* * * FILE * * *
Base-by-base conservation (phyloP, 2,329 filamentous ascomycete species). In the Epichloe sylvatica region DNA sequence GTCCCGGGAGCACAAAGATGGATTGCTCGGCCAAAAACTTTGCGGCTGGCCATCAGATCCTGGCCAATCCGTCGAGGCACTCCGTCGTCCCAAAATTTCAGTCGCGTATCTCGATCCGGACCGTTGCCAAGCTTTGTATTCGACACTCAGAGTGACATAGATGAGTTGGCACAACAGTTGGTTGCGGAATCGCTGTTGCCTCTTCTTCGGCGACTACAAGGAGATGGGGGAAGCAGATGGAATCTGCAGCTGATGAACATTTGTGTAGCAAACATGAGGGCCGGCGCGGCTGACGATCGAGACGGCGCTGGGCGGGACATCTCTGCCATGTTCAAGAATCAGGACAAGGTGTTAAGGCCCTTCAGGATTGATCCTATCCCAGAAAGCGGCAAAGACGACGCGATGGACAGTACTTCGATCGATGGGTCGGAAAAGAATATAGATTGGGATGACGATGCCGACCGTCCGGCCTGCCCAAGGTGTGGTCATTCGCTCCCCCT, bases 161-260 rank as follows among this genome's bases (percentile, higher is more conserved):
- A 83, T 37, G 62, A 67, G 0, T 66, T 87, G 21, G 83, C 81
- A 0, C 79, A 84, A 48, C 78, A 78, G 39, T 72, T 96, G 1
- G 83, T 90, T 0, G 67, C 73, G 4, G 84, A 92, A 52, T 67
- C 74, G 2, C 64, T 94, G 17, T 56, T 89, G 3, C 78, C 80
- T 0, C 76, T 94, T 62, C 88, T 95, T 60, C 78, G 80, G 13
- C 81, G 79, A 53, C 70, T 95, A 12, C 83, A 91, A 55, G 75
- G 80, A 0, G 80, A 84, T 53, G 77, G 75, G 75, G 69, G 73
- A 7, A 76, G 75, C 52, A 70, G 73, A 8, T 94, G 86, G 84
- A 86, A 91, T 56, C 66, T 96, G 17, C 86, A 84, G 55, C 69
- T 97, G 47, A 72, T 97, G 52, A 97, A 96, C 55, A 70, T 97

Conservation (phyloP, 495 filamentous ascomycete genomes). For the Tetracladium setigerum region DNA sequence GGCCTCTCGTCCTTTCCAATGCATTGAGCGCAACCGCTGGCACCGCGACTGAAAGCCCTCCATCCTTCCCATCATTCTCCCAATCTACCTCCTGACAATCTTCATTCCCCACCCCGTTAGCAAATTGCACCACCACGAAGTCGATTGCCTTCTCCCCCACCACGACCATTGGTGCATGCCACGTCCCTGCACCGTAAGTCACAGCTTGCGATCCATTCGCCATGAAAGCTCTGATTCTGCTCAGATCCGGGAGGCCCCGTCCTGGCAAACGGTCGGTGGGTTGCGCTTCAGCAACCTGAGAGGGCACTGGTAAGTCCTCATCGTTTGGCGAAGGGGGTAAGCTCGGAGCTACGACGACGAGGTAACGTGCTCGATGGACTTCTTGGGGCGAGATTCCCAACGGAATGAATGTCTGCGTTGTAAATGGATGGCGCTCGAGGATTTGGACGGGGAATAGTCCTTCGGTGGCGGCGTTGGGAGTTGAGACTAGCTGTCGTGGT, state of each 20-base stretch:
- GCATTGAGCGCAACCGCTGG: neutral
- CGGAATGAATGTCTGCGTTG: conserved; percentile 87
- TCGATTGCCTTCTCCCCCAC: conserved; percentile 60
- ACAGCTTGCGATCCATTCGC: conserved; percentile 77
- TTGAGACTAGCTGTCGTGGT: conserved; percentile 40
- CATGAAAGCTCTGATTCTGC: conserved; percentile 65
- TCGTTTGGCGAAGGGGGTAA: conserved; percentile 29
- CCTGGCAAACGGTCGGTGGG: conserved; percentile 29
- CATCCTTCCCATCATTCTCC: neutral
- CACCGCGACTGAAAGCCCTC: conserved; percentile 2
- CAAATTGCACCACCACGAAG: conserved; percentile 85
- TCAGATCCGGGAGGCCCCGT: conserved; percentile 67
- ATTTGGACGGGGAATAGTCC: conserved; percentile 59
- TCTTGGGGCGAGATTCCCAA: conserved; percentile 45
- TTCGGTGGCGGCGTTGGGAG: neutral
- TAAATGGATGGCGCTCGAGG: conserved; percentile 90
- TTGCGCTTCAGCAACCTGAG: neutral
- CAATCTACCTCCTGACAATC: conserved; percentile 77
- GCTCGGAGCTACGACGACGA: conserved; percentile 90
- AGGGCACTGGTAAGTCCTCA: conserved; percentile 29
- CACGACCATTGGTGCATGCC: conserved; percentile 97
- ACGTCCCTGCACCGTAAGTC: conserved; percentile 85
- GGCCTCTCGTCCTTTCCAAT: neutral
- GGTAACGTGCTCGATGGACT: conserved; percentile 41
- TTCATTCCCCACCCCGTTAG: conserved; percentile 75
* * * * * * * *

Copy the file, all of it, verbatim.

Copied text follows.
Base-by-base conservation (phyloP, 2,329 filamentous ascomycete species). In the Epichloe sylvatica region DNA sequence GTCCCGGGAGCACAAAGATGGATTGCTCGGCCAAAAACTTTGCGGCTGGCCATCAGATCCTGGCCAATCCGTCGAGGCACTCCGTCGTCCCAAAATTTCAGTCGCGTATCTCGATCCGGACCGTTGCCAAGCTTTGTATTCGACACTCAGAGTGACATAGATGAGTTGGCACAACAGTTGGTTGCGGAATCGCTGTTGCCTCTTCTTCGGCGACTACAAGGAGATGGGGGAAGCAGATGGAATCTGCAGCTGATGAACATTTGTGTAGCAAACATGAGGGCCGGCGCGGCTGACGATCGAGACGGCGCTGGGCGGGACATCTCTGCCATGTTCAAGAATCAGGACAAGGTGTTAAGGCCCTTCAGGATTGATCCTATCCCAGAAAGCGGCAAAGACGACGCGATGGACAGTACTTCGATCGATGGGTCGGAAAAGAATATAGATTGGGATGACGATGCCGACCGTCCGGCCTGCCCAAGGTGTGGTCATTCGCTCCCCCT, bases 161-260 rank as follows among this genome's bases (percentile, higher is more conserved):
- A 83, T 37, G 62, A 67, G 0, T 66, T 87, G 21, G 83, C 81
- A 0, C 79, A 84, A 48, C 78, A 78, G 39, T 72, T 96, G 1
- G 83, T 90, T 0, G 67, C 73, G 4, G 84, A 92, A 52, T 67
- C 74, G 2, C 64, T 94, G 17, T 56, T 89, G 3, C 78, C 80
- T 0, C 76, T 94, T 62, C 88, T 95, T 60, C 78, G 80, G 13
- C 81, G 79, A 53, C 70, T 95, A 12, C 83, A 91, A 55, G 75
- G 80, A 0, G 80, A 84, T 53, G 77, G 75, G 75, G 69, G 73
- A 7, A 76, G 75, C 52, A 70, G 73, A 8, T 94, G 86, G 84
- A 86, A 91, T 56, C 66, T 96, G 17, C 86, A 84, G 55, C 69
- T 97, G 47, A 72, T 97, G 52, A 97, A 96, C 55, A 70, T 97

Conservation (phyloP, 495 filamentous ascomycete genomes). For the Tetracladium setigerum region DNA sequence GGCCTCTCGTCCTTTCCAATGCATTGAGCGCAACCGCTGGCACCGCGACTGAAAGCCCTCCATCCTTCCCATCATTCTCCCAATCTACCTCCTGACAATCTTCATTCCCCACCCCGTTAGCAAATTGCACCACCACGAAGTCGATTGCCTTCTCCCCCACCACGACCATTGGTGCATGCCACGTCCCTGCACCGTAAGTCACAGCTTGCGATCCATTCGCCATGAAAGCTCTGATTCTGCTCAGATCCGGGAGGCCCCGTCCTGGCAAACGGTCGGTGGGTTGCGCTTCAGCAACCTGAGAGGGCACTGGTAAGTCCTCATCGTTTGGCGAAGGGGGTAAGCTCGGAGCTACGACGACGAGGTAACGTGCTCGATGGACTTCTTGGGGCGAGATTCCCAACGGAATGAATGTCTGCGTTGTAAATGGATGGCGCTCGAGGATTTGGACGGGGAATAGTCCTTCGGTGGCGGCGTTGGGAGTTGAGACTAGCTGTCGTGGT, state of each 20-base stretch:
- GCATTGAGCGCAACCGCTGG: neutral
- CGGAATGAATGTCTGCGTTG: conserved; percentile 87
- TCGATTGCCTTCTCCCCCAC: conserved; percentile 60
- ACAGCTTGCGATCCATTCGC: conserved; percentile 77
- TTGAGACTAGCTGTCGTGGT: conserved; percentile 40
- CATGAAAGCTCTGATTCTGC: conserved; percentile 65
- TCGTTTGGCGAAGGGGGTAA: conserved; percentile 29
- CCTGGCAAACGGTCGGTGGG: conserved; percentile 29
- CATCCTTCCCATCATTCTCC: neutral
- CACCGCGACTGAAAGCCCTC: conserved; percentile 2
- CAAATTGCACCACCACGAAG: conserved; percentile 85
- TCAGATCCGGGAGGCCCCGT: conserved; percentile 67
- ATTTGGACGGGGAATAGTCC: conserved; percentile 59
- TCTTGGGGCGAGATTCCCAA: conserved; percentile 45
- TTCGGTGGCGGCGTTGGGAG: neutral
- TAAATGGATGGCGCTCGAGG: conserved; percentile 90
- TTGCGCTTCAGCAACCTGAG: neutral
- CAATCTACCTCCTGACAATC: conserved; percentile 77
- GCTCGGAGCTACGACGACGA: conserved; percentile 90
- AGGGCACTGGTAAGTCCTCA: conserved; percentile 29
- CACGACCATTGGTGCATGCC: conserved; percentile 97
- ACGTCCCTGCACCGTAAGTC: conserved; percentile 85
- GGCCTCTCGTCCTTTCCAAT: neutral
- GGTAACGTGCTCGATGGACT: conserved; percentile 41
- TTCATTCCCCACCCCGTTAG: conserved; percentile 75